STOCKHOLM, June 18 (Reuters) - Sweden passed a law allowing all cross-border Internet and telephone traffic to be monitored, despite public protests and opposition from civil rights groups.
The law, announced on the parliamentary website, allows the military National Defence Radio Establishment to monitor Swedes' Internet usage as well as content from e-mails, phone calls and text messages.
The revised proposal provides for increased oversight from the Swedish Data Inspection Board, a public authority, and a new parliamentary committee. These two bodies will oversee monitoring activities by the authorities until 2011.
Currently, Swedish police can apply for permission to monitor phone and Internet traffic in the investigation of serious crimes. The new bill will allow the authorities to eavesdrop on conversations and communications by default.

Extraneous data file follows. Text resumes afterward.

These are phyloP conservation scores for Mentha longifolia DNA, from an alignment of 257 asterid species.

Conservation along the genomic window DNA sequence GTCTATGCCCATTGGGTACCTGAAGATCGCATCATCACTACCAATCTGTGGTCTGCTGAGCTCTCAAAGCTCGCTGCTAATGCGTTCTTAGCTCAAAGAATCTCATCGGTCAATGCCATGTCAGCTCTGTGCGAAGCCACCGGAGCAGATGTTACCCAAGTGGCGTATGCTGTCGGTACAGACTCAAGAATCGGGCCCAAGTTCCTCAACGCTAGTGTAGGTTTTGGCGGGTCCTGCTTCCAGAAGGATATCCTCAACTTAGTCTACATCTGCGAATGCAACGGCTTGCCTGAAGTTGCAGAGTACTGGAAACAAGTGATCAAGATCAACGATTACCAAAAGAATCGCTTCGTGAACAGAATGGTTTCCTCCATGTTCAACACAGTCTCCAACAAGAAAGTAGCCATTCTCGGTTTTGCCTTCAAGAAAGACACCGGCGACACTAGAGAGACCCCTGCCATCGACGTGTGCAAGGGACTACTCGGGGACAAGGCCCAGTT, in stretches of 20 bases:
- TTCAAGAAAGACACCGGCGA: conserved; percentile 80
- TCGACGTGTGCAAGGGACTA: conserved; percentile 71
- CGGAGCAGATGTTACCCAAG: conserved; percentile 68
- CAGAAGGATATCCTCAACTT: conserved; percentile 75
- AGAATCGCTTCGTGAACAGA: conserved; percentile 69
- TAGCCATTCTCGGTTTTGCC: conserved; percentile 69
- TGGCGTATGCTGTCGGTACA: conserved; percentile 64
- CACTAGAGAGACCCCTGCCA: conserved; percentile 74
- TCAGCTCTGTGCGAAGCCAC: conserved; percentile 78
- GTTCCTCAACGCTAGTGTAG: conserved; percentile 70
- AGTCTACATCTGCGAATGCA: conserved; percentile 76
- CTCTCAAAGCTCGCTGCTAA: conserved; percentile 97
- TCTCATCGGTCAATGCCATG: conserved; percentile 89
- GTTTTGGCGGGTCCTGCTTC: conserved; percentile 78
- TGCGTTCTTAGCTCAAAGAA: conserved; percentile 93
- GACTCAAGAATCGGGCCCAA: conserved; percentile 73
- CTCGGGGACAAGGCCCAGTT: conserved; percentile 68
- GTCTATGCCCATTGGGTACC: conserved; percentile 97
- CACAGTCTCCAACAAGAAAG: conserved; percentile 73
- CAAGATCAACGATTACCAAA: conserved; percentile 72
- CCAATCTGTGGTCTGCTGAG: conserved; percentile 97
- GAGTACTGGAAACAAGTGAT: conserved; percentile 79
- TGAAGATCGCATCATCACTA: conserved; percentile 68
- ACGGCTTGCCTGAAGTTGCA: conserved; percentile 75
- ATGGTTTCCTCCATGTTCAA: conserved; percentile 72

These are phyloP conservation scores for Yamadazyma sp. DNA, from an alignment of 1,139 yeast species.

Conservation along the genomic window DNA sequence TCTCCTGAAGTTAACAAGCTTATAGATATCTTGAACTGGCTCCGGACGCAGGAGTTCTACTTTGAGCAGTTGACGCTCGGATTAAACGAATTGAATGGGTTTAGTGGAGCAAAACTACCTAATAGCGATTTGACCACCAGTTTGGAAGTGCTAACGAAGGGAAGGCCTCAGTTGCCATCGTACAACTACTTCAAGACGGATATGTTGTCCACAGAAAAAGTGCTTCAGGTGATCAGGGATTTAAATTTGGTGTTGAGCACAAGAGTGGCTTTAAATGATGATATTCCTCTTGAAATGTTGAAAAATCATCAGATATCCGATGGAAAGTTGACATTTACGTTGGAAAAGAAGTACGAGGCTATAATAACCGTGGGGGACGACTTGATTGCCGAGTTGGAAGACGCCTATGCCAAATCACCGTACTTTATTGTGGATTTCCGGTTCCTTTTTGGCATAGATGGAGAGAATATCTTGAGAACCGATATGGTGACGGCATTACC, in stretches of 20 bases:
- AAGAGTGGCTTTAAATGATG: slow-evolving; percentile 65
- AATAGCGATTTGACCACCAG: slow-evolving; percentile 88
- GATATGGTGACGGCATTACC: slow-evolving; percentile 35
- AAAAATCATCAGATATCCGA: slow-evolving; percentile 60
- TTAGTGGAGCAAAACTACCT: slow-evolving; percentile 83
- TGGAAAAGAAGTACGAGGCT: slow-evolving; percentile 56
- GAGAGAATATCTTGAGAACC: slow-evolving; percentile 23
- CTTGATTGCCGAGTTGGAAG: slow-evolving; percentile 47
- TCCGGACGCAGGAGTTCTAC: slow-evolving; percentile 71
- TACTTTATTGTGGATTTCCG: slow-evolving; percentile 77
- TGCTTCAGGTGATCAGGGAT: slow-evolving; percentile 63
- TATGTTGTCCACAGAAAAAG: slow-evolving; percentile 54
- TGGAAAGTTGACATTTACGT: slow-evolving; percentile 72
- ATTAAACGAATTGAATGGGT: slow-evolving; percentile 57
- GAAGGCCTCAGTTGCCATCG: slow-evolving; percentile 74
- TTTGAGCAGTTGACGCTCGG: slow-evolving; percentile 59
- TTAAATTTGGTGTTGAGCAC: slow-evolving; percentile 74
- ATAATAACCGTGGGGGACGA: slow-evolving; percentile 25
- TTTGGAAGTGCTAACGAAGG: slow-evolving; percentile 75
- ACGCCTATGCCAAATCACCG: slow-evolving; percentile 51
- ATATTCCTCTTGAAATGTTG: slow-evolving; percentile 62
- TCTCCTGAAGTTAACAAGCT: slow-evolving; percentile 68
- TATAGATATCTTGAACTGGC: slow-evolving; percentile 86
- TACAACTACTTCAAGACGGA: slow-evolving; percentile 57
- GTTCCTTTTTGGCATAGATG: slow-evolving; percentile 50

Thursday, June 19, 2008
Sweden: We don't need FISA
The Swedes have done the right thing by allowing their authorities to monitor all cross border telephone and internet traffic without the encumbrance of a FISA like body: